Mothers produce milk. Mothers feed baby. That was all there was to it right?
I hadn’t done much research on the topic at the time, 7 years ago, and had very little knowledge, other than the basics. Until becoming pregnant, there was no immediate need to gain knowledge on the subject. The minimal information I did have, formed my viewpoint and shaped my expectations or lack thereof, on breastfeeding all together.
In this blog post, I am sharing my real life breastfeeding journey with you all in hopes that it will resonate with mommies who have experienced the same as I have, and shine light on the realities (of some) on breastfeeding. This blog post also serves as an informational hub, inclusive of amazing resources to keep other mommies informed with the information I did not have until now.
As a backstory, when I gave birth to my daughter I was very young.
A breastfed child was not something I had seen plenty of times over at this point in my life. I have never been up close and personal to a breastfeeding mama, until it was time for me to breastfeed myself. I did not know what I did not know. I entered this new journey with zero direction on the right questions to ask, let alone how or whom to ask.
Allow me to walk you through my breastfeeding journey…
Prior to giving birth to my daughter, I had always heard breastfeeding to be this amazing bonding experience. It was the time for mother and baby to connect with one another and become one. I had high, positive, expectations. I envisioned breastfeeding your child to be almost magical.
I expected to be filled with emotion and warmness as myself, and my child would be on one accord. Holding breastfeeding in the highest regard, I would be the primary source of nutrition for my baby. When breastfeeding my child, it would be so natural. I would be fulfilling my purpose in life. Just us two; the birds chirping in the forest, the sun shining brightly through the trees…a real Disney movie.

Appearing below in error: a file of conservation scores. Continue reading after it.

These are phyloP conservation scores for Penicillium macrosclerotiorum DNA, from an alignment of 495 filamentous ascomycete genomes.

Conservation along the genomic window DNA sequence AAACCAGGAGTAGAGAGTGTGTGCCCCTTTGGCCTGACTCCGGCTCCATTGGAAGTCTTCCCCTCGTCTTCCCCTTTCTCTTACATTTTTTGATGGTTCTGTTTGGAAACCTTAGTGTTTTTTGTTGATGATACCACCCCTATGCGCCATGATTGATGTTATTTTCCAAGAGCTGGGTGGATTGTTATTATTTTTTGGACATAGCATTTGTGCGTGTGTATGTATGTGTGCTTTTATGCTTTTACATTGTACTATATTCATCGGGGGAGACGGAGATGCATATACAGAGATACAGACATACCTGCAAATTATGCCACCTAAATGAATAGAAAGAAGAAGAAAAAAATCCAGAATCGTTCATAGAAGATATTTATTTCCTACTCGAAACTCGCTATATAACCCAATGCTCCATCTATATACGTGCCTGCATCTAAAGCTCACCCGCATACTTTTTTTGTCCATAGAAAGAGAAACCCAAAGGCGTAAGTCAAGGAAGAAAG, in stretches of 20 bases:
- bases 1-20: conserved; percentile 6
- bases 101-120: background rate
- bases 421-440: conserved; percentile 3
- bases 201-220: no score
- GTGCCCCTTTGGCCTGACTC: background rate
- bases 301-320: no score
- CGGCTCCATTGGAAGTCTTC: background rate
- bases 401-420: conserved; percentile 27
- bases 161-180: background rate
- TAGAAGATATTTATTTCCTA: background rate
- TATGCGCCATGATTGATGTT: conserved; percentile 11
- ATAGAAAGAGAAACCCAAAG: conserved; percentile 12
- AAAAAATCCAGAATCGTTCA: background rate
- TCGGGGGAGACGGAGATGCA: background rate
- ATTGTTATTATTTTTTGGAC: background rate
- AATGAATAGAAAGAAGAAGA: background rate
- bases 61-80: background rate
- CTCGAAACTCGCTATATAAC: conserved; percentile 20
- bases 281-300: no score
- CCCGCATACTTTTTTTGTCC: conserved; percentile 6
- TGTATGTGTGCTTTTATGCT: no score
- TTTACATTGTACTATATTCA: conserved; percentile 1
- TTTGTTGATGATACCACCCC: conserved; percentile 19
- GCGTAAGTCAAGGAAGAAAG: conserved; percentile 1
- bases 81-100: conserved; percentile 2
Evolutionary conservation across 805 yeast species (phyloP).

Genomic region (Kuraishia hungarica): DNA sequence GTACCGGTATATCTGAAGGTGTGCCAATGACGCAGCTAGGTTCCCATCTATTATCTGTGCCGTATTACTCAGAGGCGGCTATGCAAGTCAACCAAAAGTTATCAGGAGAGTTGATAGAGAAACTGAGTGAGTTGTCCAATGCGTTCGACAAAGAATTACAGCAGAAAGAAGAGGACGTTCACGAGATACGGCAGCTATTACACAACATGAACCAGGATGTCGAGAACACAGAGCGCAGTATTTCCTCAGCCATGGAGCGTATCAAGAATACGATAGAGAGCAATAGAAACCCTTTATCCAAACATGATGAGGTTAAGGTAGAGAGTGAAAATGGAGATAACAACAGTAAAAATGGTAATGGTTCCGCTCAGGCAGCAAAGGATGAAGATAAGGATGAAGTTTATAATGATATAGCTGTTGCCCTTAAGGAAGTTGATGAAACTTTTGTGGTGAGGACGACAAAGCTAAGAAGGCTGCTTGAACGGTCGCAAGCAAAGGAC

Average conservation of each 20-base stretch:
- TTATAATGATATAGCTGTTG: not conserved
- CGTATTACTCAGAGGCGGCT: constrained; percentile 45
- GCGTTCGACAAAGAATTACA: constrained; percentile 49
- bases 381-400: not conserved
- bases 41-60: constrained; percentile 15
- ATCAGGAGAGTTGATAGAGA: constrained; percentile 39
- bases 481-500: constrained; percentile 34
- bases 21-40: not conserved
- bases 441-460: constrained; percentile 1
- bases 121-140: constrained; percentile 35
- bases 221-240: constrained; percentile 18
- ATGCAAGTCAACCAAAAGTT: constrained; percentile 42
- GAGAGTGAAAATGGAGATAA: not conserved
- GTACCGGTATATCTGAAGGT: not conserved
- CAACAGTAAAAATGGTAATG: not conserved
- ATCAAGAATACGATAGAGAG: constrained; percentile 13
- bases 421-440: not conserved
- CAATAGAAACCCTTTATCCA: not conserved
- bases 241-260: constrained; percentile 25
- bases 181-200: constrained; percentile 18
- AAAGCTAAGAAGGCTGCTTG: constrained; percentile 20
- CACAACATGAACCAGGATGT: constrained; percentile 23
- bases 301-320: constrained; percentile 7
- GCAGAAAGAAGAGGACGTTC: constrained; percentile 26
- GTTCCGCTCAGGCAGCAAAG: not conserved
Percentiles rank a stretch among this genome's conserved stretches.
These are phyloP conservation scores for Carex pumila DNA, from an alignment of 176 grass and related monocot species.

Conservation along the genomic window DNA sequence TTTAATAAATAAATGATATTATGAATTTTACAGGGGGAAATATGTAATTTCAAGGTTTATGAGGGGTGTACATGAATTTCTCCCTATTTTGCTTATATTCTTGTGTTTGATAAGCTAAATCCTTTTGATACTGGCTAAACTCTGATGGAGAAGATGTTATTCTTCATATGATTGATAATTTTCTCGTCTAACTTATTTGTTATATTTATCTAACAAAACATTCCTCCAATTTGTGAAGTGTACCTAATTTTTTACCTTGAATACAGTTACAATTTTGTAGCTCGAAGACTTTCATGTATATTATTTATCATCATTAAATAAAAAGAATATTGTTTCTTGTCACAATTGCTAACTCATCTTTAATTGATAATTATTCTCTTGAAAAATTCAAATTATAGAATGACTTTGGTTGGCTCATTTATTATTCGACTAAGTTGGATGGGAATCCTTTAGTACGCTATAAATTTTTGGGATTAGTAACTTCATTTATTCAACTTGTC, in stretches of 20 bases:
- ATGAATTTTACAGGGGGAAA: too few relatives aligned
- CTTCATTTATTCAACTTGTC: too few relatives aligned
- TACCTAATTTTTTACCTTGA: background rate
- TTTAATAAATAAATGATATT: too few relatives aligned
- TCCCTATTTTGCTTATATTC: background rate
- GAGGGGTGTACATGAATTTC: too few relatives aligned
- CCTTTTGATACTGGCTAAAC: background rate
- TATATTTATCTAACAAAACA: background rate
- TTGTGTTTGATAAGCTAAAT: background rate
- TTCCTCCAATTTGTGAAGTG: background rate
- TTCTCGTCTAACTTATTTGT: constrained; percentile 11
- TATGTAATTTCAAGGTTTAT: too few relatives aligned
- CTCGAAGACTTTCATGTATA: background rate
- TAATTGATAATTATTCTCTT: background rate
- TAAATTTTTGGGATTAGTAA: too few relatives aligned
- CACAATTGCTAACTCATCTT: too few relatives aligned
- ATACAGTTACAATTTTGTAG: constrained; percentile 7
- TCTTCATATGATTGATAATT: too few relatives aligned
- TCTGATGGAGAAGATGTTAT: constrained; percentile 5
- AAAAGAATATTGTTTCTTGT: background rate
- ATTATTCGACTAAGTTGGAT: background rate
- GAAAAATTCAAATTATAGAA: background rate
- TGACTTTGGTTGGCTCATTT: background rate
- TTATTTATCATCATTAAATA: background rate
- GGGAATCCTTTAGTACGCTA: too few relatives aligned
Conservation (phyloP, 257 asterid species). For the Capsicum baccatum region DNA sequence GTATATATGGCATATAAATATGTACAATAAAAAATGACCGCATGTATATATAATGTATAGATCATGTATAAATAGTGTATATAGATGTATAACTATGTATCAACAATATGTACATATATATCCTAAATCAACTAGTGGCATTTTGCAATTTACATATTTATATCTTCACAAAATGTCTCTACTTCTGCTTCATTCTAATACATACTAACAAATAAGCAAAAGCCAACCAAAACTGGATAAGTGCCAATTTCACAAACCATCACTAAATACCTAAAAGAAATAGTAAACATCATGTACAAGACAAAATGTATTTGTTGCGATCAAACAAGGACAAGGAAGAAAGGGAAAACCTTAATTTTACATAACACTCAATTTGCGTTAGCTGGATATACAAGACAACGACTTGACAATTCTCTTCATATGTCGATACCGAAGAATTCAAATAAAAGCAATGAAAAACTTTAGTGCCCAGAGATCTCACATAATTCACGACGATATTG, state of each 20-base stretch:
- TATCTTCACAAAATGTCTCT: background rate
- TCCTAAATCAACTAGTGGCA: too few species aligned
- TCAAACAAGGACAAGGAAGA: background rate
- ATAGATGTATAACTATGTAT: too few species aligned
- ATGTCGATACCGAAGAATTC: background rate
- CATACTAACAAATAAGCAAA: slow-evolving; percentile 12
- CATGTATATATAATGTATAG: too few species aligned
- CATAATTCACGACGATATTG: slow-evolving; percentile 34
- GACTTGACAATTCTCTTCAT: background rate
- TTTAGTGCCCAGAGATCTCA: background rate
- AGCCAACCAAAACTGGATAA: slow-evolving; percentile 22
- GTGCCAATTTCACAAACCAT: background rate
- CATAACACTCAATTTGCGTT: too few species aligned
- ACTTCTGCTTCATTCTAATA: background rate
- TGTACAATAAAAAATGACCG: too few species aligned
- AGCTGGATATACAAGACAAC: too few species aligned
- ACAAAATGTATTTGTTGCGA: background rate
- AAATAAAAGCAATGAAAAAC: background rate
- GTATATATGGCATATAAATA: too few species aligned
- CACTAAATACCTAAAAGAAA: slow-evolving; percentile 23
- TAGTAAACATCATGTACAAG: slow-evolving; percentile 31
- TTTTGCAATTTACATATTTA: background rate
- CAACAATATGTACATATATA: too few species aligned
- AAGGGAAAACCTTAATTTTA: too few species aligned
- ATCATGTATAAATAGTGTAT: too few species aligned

You can imagine how distraught I became when I was catapulted out of my fairytale, when things did not go as envisioned.
Or should I say my reality?
When I gave birth to my daughter she was premature.
Giving birth to my daughter via emergency c-section took its toll on me not only mentally and emotionally, but physically as well.
It was truly A LOT!
More than I expected and if I can be completely candid, more than I was equipped enough to handle all at once.
Now if you have gone through childbirth in a traditional hospital setting, then you may have already experienced the first few moments of “frenzy”…at least, that’s my opinion. Almost immediately after childbirth, doctors/nurses try to initiate skin-to-skin contact, and then want you to attempt a latch with your newborn child. All of which are wonderful and positive things.
For some mommies, this comes very naturally and it is that moment of true connection between mother and infant. However for others, such as myself, breastfeeding is something that has to be worked at and I realized this from the very beginning.
Latching was difficult.
Breastfeeding with a new c-section scar was difficult.
Milk Production was difficult.
Pumping was painful.
I was lost.
Although in hospital nurses do assist you during your first latch, after a quick 3-day stay I was off to do this on my own.
Once home, the struggling continued.
The milk I managed to produce never seemed to changed from colostrum to maturity. I thought my body had not yet realized I actually had this baby and was waiting for it to catch up. (A now known misconception of my own.)
*Colostrum – the first form of milk produced by the body.
I became extremely disappointed. I internalized my breastfeeding struggle and put the blame on myself and my ability to be a mother. I felt I was not cut out for the tasks and was concerned my child would suffer.